When we got an invitation to see a performance at The Living Room at Sheraton Grande Sukhumvit, I was expecting the usual jazz repertoire of brassy drawl and suave vocals. But this time, it was a little different. Tonight’s performance was by Daniele Sepe, an Italian musician from Naples, that offered an entirely different take on jazz and music in general.
First up, Sepe looked nothing like a typical jazz musician – no beret, bow tie, vest or suspenders. Rocking a funky T-shirt and cargo pants, he sat comfortably on the plush sofa and chatted with us about his music, which incorporates vast and diverse styles – from pop, folk, rap, jazz and more.
“To me, music is music. I don’t see that one needs or should have a specific genre to follow,” Sepe said. “Music has its honesty and universal quality that gives us joy and fulfilment. I don’t see the difference in what the Beatles and Mozart are producing. If you ask if I’m a jazz musician, I’d said yes because I play some jazz, too, but I also play other styles of music. So essentially I see myself as a musician who makes music that feels and sounds right to me.”
The Napoli native grew up playing diverse styles of music from a tender age of 14 in a local folk band. After graduating from the Naples Conservatory of Music, he started sustaining himself with a full-time job as classical musician playing for several orchestras.
“The time with the folk band was very formative for me,” he recalled. “The band would sing about social problems in Napoli, the daily life and the struggles of the working class as well as the sub-cultures that were needed to be addressed. It was music, with substance and honesty and it was really fulfilling when you hear a piece that is musically appealing and at the same time thought-provoking and stimulating.”
He didn’t say if the band ever clashed with Naples’ authority regarding the controversial subjects, but as the young member of the band, Sepe gained a lot of attention and recognition from the audience. “With my music, I particularly like to tell stories about Naples, the sea and the pirates. Some of the fans even dressed in pirate costumes to see my shows. It’s very interesting!” Sepe said. He cited artists like Prince, Michael Jackson, Bob Marley as well as saxophonists like Sonny Rollins and the late Gato Barbieri as his idols. “I love Gato. He was an Argentinean saxophonist that meticulously blended Latin sounds to jazz. It’s very liberating.”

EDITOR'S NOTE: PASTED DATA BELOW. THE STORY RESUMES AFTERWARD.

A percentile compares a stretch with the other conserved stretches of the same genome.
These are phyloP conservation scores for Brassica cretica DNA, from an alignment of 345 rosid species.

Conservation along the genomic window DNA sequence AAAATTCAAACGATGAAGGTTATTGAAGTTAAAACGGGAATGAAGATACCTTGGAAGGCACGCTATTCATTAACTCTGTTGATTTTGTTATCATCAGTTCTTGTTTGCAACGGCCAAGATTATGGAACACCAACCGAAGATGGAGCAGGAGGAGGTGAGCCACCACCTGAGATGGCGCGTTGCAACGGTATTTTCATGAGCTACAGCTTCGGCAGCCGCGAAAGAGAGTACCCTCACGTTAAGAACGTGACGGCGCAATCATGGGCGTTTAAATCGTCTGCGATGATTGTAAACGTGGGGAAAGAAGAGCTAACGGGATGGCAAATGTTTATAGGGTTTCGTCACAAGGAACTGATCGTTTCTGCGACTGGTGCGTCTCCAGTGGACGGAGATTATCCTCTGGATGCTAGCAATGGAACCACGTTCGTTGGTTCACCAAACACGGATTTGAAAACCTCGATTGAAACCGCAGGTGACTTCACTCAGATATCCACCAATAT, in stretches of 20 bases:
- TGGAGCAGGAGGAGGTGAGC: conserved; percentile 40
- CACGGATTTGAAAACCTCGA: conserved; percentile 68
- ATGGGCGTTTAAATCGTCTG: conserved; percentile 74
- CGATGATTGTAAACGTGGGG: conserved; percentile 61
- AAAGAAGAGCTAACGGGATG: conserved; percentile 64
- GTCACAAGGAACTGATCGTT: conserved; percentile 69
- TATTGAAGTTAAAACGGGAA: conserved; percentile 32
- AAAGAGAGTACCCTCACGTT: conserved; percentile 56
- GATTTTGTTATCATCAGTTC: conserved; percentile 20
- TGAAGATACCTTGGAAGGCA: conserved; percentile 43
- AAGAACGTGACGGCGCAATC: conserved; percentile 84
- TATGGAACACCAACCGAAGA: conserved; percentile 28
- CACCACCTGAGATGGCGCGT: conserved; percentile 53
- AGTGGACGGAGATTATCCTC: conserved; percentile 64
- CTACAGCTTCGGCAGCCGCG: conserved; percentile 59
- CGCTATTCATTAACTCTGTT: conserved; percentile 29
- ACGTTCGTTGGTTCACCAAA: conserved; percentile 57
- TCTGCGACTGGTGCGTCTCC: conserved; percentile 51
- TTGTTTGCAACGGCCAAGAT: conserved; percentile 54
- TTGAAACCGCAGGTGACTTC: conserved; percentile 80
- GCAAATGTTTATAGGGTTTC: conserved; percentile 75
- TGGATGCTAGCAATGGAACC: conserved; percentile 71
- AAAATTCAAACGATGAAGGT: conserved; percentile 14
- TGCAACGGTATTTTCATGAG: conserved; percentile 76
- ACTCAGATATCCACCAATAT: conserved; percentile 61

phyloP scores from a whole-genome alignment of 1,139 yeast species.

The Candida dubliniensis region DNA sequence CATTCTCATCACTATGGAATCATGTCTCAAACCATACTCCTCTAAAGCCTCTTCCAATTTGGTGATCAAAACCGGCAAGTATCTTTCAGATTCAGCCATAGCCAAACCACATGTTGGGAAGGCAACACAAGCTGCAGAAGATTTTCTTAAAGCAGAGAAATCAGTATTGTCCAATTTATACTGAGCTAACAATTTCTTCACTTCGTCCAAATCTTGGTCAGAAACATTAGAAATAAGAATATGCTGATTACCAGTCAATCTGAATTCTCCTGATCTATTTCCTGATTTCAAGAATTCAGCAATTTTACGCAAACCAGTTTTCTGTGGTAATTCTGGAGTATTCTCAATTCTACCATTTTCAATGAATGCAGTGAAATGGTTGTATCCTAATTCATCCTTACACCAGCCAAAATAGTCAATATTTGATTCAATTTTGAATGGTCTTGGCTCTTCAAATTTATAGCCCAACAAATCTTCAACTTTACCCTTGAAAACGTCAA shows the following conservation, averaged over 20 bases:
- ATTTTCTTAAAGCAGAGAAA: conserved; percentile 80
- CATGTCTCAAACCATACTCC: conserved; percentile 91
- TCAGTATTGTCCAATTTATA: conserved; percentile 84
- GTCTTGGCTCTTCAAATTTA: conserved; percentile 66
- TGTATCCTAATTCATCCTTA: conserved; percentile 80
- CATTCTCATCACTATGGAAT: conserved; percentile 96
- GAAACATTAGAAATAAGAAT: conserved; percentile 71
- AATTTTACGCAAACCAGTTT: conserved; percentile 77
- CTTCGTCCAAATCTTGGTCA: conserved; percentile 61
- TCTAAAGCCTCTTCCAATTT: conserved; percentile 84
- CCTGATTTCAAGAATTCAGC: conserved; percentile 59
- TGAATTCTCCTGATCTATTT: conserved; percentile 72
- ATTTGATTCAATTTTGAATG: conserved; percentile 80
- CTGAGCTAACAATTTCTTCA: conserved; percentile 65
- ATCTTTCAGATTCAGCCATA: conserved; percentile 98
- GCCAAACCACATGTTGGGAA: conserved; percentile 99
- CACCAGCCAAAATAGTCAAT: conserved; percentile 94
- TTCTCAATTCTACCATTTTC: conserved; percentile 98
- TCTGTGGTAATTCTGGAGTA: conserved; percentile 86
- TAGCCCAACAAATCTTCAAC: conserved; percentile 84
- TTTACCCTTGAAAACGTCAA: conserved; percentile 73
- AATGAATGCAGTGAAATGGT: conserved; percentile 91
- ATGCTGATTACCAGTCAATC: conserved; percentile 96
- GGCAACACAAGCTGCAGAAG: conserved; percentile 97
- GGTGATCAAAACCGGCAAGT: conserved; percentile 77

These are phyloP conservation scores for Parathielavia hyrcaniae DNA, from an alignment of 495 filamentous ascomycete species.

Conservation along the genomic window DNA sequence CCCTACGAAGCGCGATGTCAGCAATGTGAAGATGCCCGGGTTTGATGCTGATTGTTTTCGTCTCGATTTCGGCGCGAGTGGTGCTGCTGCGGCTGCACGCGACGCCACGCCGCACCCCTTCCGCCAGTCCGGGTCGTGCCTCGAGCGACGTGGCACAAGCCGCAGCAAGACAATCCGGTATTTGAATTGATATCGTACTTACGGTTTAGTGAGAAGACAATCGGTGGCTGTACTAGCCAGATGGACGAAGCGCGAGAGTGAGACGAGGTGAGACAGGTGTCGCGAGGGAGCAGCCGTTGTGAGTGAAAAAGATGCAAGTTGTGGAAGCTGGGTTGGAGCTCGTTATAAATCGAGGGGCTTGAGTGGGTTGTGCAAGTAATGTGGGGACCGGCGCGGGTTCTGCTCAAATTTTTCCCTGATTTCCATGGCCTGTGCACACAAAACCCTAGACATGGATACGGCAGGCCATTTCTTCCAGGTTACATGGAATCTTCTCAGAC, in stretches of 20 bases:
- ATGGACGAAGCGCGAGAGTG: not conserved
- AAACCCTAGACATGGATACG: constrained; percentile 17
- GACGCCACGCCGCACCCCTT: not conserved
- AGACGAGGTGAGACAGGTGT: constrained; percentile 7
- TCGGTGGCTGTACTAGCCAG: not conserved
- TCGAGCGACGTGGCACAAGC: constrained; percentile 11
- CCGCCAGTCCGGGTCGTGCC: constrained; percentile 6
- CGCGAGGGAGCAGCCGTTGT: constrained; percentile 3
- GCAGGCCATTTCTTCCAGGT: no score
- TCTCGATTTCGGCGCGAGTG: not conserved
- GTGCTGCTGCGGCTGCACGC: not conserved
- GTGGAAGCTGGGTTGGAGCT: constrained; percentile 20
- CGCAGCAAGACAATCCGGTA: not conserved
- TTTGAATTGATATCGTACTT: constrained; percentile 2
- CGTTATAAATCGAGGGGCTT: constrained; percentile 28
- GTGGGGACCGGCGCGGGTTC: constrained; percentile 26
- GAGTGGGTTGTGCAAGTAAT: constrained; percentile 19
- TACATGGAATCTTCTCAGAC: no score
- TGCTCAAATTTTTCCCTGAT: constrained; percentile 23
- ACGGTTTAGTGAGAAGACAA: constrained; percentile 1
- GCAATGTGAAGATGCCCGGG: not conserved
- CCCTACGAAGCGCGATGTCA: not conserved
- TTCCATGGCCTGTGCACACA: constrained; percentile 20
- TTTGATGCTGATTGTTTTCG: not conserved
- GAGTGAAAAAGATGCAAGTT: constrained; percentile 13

It wasn’t until the late '70s that Sepe became interested in jazz and started to play saxophone. “At the time, the global jazz scene was thriving, and jazz became popular in Italy,” he said. “I liked it, because it was new to me and a very interesting style of music, but it took me a while to play it. People often ask if it was difficult to shift from classical music to jazz, and I always tell them that, again, music is music. If you like it, go for it.”
After a long period as a sideman for bands led by G. Paoli, R. DeSimone, T. De Sio and R. Murolo, Sepe finally launched a solo career in the early '90s. His debut, Mulamusica, was released in 1991 to critical acclaim. It was even compared to the innovative recordings of Frank Zappa and Nino Rota. Music from Vite Perdite, his fourth album, which was released initially in Italy in 1994 and later globally two years later, was used by film-maker Mario Martone for his 1995 film Amore Molesto. So far, Sepe has released 28 studio albums between 1989 to 2010, with Fessbuk being the latest.
The performance he gave at the Living Room was uplifting, eclectic and fun. Music enthusiasts were taken on a musical journey that excited, lulled and invigorated through diverse elements of music. This was probably one of the most interesting “jazz” concerts the club had hosted so far.
“I’ve recently worked with a 20-something rap artist,” Sepe said. “It was very fun, and I liked the way the stories were told in rap style. And of course, I’m the oldest member of the ensemble!”